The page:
10 And when He had called His twelve disciples to Him, He gave them power over unclean spirits, to cast them out, and to heal all kinds of sickness and all kinds of disease. 2 Now the names of the twelve apostles are these: first, Simon, who is called Peter, and Andrew his brother; James the son of Zebedee, and John his brother; 3 Philip and Bartholomew; Thomas and Matthew the tax collector; James the son of Alphaeus, and Lebbaeus, whose surname was Thaddaeus; 4 Simon the Cananite, and Judas Iscariot, who also betrayed Him.
5 These twelve Jesus sent out and commanded them, saying: “Do not go into the way of the Gentiles, and do not enter a city of the Samaritans. 6 But go rather to the lost sheep of the house of Israel. 7 And as you go, preach, saying, ‘The kingdom of heaven is at hand.’ 8 Heal the sick, cleanse the lepers, raise the dead, cast out demons. Freely you have received, freely give. 9 Provide neither gold nor silver nor copper in your money belts, 10 nor bag for your journey, nor two tunics, nor sandals, nor staffs; for a worker is worthy of his food.
11 “Now whatever city or town you enter, inquire who in it is worthy, and stay there till you go out. 12 And when you go into a household, greet it. 13 If the household is worthy, let your peace come upon it. But if it is not worthy, let your peace return to you. 14 And whoever will not receive you nor hear your words, when you depart from that house or city, shake off the dust from your feet. 15 Assuredly, I say to you, it will be more tolerable for the land of Sodom and Gomorrah in the day of judgment than for that city!
In our passage this morning, Jesus gives His authority to His disciples. Maybe because we are so familiar with the story that we don’t stop and consider what a big deal this is. Everything Jesus had been doing, He now gives the ability and authority to do those things to them. Why? Why is He giving His disciples this authority? Why at this particular moment is He giving this authority to them? What is the point of all of this?
Authority and The Twelve (1-4)
Jesus calls His disciples to Him. They have been with Him as He has ministered in Galilee, they have heard His teaching from the Sermon on the Mount (and probably heard Him repeat the same teaching regularly at every synagogue He taught in). Now He is giving them authority. It is important to focus on this word for just a moment. In our New King James Version bibles, the word is translated “power.” Elsewhere it is authority. The original Greek word Matthew used is “exousia.” Its usage in the ancient world is in the realm of political and military authority. It is about who is in charge. Who gets to say what goes.
It is a word that we modern people often have a lot of trouble with, at least when others have it and we do not. We like to think authority is derived from us being okay with it. We are deep down all disciples of John Locke, “authority is derived from the consent of the governed” is maybe a thing you have heard, but it is certainly a thing you have been shaped by. We like to think authority is only okay if I get a say in who has it.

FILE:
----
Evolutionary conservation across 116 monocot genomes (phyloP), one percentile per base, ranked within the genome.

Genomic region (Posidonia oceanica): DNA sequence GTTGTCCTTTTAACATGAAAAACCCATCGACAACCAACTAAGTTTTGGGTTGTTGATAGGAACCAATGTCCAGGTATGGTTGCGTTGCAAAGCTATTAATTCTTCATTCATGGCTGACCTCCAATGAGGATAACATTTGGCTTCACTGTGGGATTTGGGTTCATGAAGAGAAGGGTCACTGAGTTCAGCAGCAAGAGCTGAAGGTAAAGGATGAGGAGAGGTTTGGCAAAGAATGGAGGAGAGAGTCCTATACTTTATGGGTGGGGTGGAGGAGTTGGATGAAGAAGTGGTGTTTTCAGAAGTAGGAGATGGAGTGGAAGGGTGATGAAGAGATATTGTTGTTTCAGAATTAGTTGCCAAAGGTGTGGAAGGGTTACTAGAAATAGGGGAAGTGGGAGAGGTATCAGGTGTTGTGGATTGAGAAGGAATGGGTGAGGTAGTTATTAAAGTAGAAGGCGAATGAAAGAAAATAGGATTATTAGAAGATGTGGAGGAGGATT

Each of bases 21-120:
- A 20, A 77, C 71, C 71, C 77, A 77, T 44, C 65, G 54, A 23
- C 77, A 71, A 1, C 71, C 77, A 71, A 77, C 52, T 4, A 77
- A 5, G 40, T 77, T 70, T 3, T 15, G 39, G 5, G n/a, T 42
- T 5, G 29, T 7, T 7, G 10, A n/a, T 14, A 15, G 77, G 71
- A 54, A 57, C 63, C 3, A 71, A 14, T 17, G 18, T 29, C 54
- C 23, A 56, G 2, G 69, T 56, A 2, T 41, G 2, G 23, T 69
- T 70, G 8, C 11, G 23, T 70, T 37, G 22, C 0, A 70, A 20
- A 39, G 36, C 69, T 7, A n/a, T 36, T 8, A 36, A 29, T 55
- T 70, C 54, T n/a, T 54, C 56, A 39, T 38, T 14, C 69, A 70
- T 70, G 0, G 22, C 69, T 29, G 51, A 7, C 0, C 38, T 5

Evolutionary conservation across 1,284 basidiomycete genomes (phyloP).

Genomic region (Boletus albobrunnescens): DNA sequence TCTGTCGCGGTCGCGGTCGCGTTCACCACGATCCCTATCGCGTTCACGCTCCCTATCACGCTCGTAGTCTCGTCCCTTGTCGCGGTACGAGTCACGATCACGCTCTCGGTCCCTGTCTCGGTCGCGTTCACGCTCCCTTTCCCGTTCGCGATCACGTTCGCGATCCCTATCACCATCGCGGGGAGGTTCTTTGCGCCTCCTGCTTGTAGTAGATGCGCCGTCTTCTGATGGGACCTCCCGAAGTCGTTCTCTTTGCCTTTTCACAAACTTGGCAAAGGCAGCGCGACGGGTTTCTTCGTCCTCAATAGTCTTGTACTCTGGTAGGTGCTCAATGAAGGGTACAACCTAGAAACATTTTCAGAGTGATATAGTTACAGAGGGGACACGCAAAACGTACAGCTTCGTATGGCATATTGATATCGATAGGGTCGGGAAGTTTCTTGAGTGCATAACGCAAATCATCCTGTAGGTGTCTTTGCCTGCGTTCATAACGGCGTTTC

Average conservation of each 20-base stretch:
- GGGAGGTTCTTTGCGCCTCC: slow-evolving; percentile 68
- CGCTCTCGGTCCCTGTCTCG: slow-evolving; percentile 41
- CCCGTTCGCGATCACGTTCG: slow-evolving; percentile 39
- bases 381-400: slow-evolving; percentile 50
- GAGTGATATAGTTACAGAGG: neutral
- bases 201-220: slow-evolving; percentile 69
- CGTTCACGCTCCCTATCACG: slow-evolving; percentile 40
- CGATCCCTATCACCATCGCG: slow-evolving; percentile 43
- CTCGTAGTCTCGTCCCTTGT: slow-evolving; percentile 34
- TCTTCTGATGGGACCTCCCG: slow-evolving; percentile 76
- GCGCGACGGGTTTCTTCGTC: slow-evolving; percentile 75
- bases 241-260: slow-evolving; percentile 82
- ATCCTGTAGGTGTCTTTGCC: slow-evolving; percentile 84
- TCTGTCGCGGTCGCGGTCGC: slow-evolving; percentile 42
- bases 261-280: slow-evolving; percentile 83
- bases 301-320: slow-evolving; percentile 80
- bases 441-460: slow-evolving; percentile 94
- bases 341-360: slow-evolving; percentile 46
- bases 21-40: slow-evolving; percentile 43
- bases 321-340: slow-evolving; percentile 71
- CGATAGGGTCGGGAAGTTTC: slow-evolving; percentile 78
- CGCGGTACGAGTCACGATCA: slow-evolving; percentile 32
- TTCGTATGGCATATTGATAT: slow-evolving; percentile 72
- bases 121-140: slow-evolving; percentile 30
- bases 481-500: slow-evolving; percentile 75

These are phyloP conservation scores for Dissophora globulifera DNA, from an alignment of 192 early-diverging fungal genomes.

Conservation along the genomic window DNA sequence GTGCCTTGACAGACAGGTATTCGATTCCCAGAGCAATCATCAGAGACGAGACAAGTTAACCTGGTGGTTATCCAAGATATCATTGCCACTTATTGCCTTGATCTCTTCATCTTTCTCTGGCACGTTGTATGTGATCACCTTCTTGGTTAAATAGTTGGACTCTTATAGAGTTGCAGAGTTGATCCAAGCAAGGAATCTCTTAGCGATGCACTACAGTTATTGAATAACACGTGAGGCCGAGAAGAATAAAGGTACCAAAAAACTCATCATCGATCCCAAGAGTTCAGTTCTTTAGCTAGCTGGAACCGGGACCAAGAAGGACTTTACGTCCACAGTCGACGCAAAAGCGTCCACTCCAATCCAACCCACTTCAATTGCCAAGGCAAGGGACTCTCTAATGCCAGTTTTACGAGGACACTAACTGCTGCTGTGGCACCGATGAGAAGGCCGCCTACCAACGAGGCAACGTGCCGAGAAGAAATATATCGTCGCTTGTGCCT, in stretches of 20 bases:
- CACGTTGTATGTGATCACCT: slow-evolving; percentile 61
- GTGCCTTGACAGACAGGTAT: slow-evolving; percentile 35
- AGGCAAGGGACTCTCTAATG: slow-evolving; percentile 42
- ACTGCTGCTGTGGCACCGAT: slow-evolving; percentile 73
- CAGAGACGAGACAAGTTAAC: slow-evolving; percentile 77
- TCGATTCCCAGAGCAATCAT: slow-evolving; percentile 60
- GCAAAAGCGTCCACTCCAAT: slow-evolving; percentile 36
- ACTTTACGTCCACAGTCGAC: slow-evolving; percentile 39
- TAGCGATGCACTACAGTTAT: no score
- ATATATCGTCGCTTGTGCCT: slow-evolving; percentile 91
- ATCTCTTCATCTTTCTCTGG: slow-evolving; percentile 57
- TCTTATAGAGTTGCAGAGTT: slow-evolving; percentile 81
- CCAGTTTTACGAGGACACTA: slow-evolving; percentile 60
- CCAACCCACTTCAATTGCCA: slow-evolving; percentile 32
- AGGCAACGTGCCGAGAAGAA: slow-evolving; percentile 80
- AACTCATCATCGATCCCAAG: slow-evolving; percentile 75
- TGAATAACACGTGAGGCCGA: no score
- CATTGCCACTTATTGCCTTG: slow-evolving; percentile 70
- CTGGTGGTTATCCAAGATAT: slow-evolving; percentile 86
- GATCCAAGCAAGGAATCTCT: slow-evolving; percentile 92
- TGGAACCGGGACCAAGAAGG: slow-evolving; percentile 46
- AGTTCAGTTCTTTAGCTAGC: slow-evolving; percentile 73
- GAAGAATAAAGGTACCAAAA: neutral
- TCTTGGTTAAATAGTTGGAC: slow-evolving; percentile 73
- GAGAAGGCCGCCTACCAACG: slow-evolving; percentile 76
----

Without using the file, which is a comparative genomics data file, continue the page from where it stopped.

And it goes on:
But the world God created doesn’t work like that. The little babies born to your household didn’t sign a contract when they came out of the womb, handing over authority to you. You just had it by virtue of being a parent. Authority works far more like that, than it does with a representative democracy. And the authority that Jesus gives to His disciples. No one voted for them to get it. It was simply given to them. This is traditionally how a minister’s call was understood. When a session or a congregation voted to “call” a pastor, what they were doing was not voting to confer authority upon a man, but recognizing and affirming that this call from God exists. When a pastor is ministering the Word and Sacraments to God’s people, he doesn’t do it because the people voted for it, despite this being good and orderly to do, he does so because that authority to minister to God’s people has been given by God. As a tangible means of God blessing His people.
In our passage, these men are receiving authority from Jesus Himself to do all the same things Jesus has done. You have to remember, there is obviously no internet, TV, or cameras. Most of the people in Israel had no idea what Jesus looked like. There is a chance, actually probably a certainty, that these guys went into the villages of Israel started casting out demons and healing the sick and people who had maybe heard about this guy Jesus who performed these miracles but had never seen Him believe that James the son of Alphaeus or whoever was Jesus. Jesus is sending these men out with His authority almost to be mistaken for Him. We could almost say He sort of wants that to happen.
All the things that made Jesus stand out He is giving to them. And He is giving it to them for a reason, which we will get into further, in just a moment.
But first, we should note the list of names. His disciples are listed for us here. Usually, this is something we might read fast or even just skip over (ahh a boring list!) but it is important. Not just because it records the names of all the disciples, including the ones other than Peter, James, John, Thomas, Matthew, and Judas, who don’t make much of an appearance in the gospels. Just having them listed out is important for us, but also because Jesus is making an important point by having these disciples, and especially exactly this many.
We don’t think in terms of symbol very often. “What is the symbolic significance of X?” is not something we often ask. But the ancient world was different. It was not a world like ours. Numbers almost always are given in order to draw attention to something else or to connect different things. Numbers in the Bible have a very particular meaning. Especially the number here. Twelve. The most important symbolic connection to the number twelve is that Israel was made up of twelve tribes. Jacob had twelves sons. Jesus, here, has twelve “sons.” At the end of His life, Jacob blessed His sons, and this blessing entailed passing Jacob’s authority on to his heirs. Jesus is passing His authority to His heirs.
The disciples, here, represent Israel. They represent a new Israel. An Israel where the kingdom of God has arrived.
The Lost Sheep of Israel (5-15)